Now, beyond that, I think that these issues of separating location from service, meaning various mechanisms for delivery-- they grow through dark kitchens, et cetera-- is going to mean a big shift in the industry. And the way customers expect to be able to order food and receive their food will continue to shift. And this will play more into what you're describing, I think.
BRIAN SOZZI: Cliff, we talked a good many times when you were the CEO of Sonic. And I never realized this about you, and I did now reading the book. You're a bit of a history buff for a long time.
Where do you think we are in this country when you hear the president come out and say he is not willing to commit to a peaceful transfer of power? As a history buff, what does that mean for the country?
CLIFF HUDSON: Well, your last person, your guest on your program just before me here made the comment that he hoped that was mostly bluster. I think we'd all have to hope the same thing. We do have 200-plus years of peaceful transfer from one president to the next, whether the same party or not.
And so you know, your prior guest also made the point, it'll be good if we have a clear outcome so that the question about transition shouldn't be a question. But we have come to expect, that with great historical roots to that expectation. And I think the American people are going to be expecting it here as well.
ALEXIS CHRISTOFOROUS: Cliff, I want to get to the book, titled "Master of None." I really liked it. And it piqued my curiosity, because we're always told it's not good to be a jack of all trades. You should pick something, focus on it, master it. Why is it OK to be mediocre at a number of things and not master just one thing?
CLIFF HUDSON: Well, one of the things that's pointed out in the book, and right to your point, is that the term "jack of all trades" was one applied to a person some time ago, a very well-known person named William Shakespeare. And the interesting thing is here, a few hundred years later, we all remember the term jack of all trades. We all remember William Shakespeare. We don't remember the fellow's name who made that accusation.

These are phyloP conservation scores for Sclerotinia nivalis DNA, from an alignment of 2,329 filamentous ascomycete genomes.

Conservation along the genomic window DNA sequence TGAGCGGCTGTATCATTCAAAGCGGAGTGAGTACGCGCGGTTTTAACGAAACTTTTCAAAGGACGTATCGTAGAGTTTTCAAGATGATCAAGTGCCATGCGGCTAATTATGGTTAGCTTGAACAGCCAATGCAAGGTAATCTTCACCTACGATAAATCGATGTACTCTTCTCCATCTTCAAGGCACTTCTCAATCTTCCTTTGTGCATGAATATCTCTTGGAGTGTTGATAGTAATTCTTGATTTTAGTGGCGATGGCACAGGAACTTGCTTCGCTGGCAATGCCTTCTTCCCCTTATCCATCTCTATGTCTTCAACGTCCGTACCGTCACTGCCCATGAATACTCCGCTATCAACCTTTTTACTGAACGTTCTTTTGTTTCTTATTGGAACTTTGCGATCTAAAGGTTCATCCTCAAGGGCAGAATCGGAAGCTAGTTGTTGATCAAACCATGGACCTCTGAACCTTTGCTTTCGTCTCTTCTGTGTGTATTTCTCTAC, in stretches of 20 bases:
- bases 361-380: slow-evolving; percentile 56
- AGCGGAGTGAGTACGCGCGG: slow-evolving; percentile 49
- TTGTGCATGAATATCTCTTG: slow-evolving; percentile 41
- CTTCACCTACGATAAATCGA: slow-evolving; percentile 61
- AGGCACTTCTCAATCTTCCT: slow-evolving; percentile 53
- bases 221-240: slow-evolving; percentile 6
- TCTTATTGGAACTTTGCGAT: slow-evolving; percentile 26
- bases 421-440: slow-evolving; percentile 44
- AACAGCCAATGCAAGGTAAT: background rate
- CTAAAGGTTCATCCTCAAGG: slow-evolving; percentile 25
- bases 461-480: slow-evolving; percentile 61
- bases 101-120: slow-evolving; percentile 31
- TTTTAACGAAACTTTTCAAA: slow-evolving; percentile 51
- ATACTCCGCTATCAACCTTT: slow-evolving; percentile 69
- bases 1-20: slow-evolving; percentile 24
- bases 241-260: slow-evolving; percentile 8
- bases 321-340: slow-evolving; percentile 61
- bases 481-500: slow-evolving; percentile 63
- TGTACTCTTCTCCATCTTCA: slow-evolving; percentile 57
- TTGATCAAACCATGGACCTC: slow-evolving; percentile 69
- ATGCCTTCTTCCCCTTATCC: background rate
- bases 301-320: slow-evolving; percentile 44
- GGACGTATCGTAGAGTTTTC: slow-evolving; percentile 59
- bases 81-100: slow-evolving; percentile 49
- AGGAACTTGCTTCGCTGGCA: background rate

And I think that's kind of a telling point, that the fellow who thought it was a bad trait and who accused William Shakespeare of being a jack of all trades is the one we don't remember. And that's Robert Green. So in fact, from my standpoint-- it's made very clear in the book-- being engaged in a variety of activities, whether in your personal life or even in your professional life, not only makes life much more interesting, but I think it makes you a more effective whatever you are. A more effective leader, a more effective executive, a more effective member of society-- certainly, a more interesting one.
So my life has been quite varied from that standpoint, as I talk about in the book, as Brian asked a moment ago, about the enjoyment of history, the enjoyment of music, with a heavy engagement in the transition of our business, the passion for the business, and the compassion for the people. The combination of these things, I think, make me a better executive and a more interesting person, I hope.